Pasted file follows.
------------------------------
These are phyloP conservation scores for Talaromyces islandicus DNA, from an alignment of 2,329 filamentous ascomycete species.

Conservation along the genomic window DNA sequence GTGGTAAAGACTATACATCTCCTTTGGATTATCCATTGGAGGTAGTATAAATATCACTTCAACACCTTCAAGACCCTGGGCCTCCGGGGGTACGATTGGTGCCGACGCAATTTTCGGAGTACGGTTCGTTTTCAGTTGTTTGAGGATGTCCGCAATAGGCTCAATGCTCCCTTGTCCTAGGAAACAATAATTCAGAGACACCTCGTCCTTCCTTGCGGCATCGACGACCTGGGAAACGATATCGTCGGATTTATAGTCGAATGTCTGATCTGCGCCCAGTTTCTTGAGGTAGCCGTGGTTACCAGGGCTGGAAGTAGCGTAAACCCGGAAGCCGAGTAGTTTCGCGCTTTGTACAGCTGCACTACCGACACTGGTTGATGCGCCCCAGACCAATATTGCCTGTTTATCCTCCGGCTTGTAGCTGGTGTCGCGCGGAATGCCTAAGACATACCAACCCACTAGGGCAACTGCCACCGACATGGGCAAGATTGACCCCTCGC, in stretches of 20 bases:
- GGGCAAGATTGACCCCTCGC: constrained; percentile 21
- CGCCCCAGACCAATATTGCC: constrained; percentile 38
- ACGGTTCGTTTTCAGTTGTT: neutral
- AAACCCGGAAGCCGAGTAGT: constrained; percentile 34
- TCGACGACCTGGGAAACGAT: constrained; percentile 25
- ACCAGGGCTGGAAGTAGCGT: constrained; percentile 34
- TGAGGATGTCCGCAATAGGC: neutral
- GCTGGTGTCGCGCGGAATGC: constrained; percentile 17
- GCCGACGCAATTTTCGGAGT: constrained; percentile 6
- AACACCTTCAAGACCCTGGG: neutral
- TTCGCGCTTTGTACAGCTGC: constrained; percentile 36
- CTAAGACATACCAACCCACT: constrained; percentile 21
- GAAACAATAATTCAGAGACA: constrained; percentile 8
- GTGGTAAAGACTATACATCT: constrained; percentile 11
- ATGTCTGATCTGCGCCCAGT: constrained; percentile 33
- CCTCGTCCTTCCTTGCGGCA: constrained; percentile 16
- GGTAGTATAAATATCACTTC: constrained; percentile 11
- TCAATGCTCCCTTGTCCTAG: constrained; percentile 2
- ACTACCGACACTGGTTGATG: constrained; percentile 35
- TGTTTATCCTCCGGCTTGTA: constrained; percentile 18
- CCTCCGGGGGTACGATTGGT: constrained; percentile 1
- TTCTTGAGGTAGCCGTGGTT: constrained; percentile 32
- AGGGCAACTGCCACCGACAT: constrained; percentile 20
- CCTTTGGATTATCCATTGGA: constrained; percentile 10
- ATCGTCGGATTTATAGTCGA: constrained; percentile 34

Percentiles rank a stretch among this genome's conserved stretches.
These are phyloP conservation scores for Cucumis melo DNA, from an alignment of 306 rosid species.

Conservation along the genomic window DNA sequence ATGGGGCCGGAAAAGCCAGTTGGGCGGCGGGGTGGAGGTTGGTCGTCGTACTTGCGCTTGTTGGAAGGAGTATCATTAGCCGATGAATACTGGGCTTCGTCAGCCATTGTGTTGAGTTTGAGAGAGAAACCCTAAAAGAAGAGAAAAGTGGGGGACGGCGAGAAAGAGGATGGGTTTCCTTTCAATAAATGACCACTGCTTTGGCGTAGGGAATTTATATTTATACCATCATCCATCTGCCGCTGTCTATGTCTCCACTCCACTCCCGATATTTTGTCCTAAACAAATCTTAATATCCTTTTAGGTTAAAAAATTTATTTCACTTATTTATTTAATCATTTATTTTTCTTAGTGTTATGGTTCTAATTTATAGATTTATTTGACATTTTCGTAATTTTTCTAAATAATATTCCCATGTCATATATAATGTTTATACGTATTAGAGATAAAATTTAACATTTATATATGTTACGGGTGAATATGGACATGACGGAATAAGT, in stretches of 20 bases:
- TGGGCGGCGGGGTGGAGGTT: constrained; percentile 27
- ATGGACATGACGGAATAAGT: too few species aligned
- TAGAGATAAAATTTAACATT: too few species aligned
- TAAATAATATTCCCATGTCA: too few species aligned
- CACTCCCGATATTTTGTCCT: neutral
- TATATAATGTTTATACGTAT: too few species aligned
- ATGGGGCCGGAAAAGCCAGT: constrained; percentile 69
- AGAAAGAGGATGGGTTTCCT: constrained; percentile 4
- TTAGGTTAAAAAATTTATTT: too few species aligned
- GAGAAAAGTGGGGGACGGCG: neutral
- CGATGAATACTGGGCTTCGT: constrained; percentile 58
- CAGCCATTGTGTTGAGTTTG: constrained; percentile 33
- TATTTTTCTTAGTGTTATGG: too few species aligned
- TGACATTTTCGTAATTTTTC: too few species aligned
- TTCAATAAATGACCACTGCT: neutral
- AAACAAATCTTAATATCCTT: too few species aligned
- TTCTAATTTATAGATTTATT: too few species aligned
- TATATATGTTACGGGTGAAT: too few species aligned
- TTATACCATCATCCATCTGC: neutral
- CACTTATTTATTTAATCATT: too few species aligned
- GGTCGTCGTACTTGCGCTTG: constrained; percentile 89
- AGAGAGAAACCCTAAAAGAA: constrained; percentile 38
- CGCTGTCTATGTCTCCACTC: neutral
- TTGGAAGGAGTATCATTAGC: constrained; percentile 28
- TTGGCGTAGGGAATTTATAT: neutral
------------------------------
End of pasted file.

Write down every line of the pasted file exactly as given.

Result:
These are phyloP conservation scores for Talaromyces islandicus DNA, from an alignment of 2,329 filamentous ascomycete species.

Conservation along the genomic window DNA sequence GTGGTAAAGACTATACATCTCCTTTGGATTATCCATTGGAGGTAGTATAAATATCACTTCAACACCTTCAAGACCCTGGGCCTCCGGGGGTACGATTGGTGCCGACGCAATTTTCGGAGTACGGTTCGTTTTCAGTTGTTTGAGGATGTCCGCAATAGGCTCAATGCTCCCTTGTCCTAGGAAACAATAATTCAGAGACACCTCGTCCTTCCTTGCGGCATCGACGACCTGGGAAACGATATCGTCGGATTTATAGTCGAATGTCTGATCTGCGCCCAGTTTCTTGAGGTAGCCGTGGTTACCAGGGCTGGAAGTAGCGTAAACCCGGAAGCCGAGTAGTTTCGCGCTTTGTACAGCTGCACTACCGACACTGGTTGATGCGCCCCAGACCAATATTGCCTGTTTATCCTCCGGCTTGTAGCTGGTGTCGCGCGGAATGCCTAAGACATACCAACCCACTAGGGCAACTGCCACCGACATGGGCAAGATTGACCCCTCGC, in stretches of 20 bases:
- GGGCAAGATTGACCCCTCGC: constrained; percentile 21
- CGCCCCAGACCAATATTGCC: constrained; percentile 38
- ACGGTTCGTTTTCAGTTGTT: neutral
- AAACCCGGAAGCCGAGTAGT: constrained; percentile 34
- TCGACGACCTGGGAAACGAT: constrained; percentile 25
- ACCAGGGCTGGAAGTAGCGT: constrained; percentile 34
- TGAGGATGTCCGCAATAGGC: neutral
- GCTGGTGTCGCGCGGAATGC: constrained; percentile 17
- GCCGACGCAATTTTCGGAGT: constrained; percentile 6
- AACACCTTCAAGACCCTGGG: neutral
- TTCGCGCTTTGTACAGCTGC: constrained; percentile 36
- CTAAGACATACCAACCCACT: constrained; percentile 21
- GAAACAATAATTCAGAGACA: constrained; percentile 8
- GTGGTAAAGACTATACATCT: constrained; percentile 11
- ATGTCTGATCTGCGCCCAGT: constrained; percentile 33
- CCTCGTCCTTCCTTGCGGCA: constrained; percentile 16
- GGTAGTATAAATATCACTTC: constrained; percentile 11
- TCAATGCTCCCTTGTCCTAG: constrained; percentile 2
- ACTACCGACACTGGTTGATG: constrained; percentile 35
- TGTTTATCCTCCGGCTTGTA: constrained; percentile 18
- CCTCCGGGGGTACGATTGGT: constrained; percentile 1
- TTCTTGAGGTAGCCGTGGTT: constrained; percentile 32
- AGGGCAACTGCCACCGACAT: constrained; percentile 20
- CCTTTGGATTATCCATTGGA: constrained; percentile 10
- ATCGTCGGATTTATAGTCGA: constrained; percentile 34

Percentiles rank a stretch among this genome's conserved stretches.
These are phyloP conservation scores for Cucumis melo DNA, from an alignment of 306 rosid species.

Conservation along the genomic window DNA sequence ATGGGGCCGGAAAAGCCAGTTGGGCGGCGGGGTGGAGGTTGGTCGTCGTACTTGCGCTTGTTGGAAGGAGTATCATTAGCCGATGAATACTGGGCTTCGTCAGCCATTGTGTTGAGTTTGAGAGAGAAACCCTAAAAGAAGAGAAAAGTGGGGGACGGCGAGAAAGAGGATGGGTTTCCTTTCAATAAATGACCACTGCTTTGGCGTAGGGAATTTATATTTATACCATCATCCATCTGCCGCTGTCTATGTCTCCACTCCACTCCCGATATTTTGTCCTAAACAAATCTTAATATCCTTTTAGGTTAAAAAATTTATTTCACTTATTTATTTAATCATTTATTTTTCTTAGTGTTATGGTTCTAATTTATAGATTTATTTGACATTTTCGTAATTTTTCTAAATAATATTCCCATGTCATATATAATGTTTATACGTATTAGAGATAAAATTTAACATTTATATATGTTACGGGTGAATATGGACATGACGGAATAAGT, in stretches of 20 bases:
- TGGGCGGCGGGGTGGAGGTT: constrained; percentile 27
- ATGGACATGACGGAATAAGT: too few species aligned
- TAGAGATAAAATTTAACATT: too few species aligned
- TAAATAATATTCCCATGTCA: too few species aligned
- CACTCCCGATATTTTGTCCT: neutral
- TATATAATGTTTATACGTAT: too few species aligned
- ATGGGGCCGGAAAAGCCAGT: constrained; percentile 69
- AGAAAGAGGATGGGTTTCCT: constrained; percentile 4
- TTAGGTTAAAAAATTTATTT: too few species aligned
- GAGAAAAGTGGGGGACGGCG: neutral
- CGATGAATACTGGGCTTCGT: constrained; percentile 58
- CAGCCATTGTGTTGAGTTTG: constrained; percentile 33
- TATTTTTCTTAGTGTTATGG: too few species aligned
- TGACATTTTCGTAATTTTTC: too few species aligned
- TTCAATAAATGACCACTGCT: neutral
- AAACAAATCTTAATATCCTT: too few species aligned
- TTCTAATTTATAGATTTATT: too few species aligned
- TATATATGTTACGGGTGAAT: too few species aligned
- TTATACCATCATCCATCTGC: neutral
- CACTTATTTATTTAATCATT: too few species aligned
- GGTCGTCGTACTTGCGCTTG: constrained; percentile 89
- AGAGAGAAACCCTAAAAGAA: constrained; percentile 38
- CGCTGTCTATGTCTCCACTC: neutral
- TTGGAAGGAGTATCATTAGC: constrained; percentile 28
- TTGGCGTAGGGAATTTATAT: neutral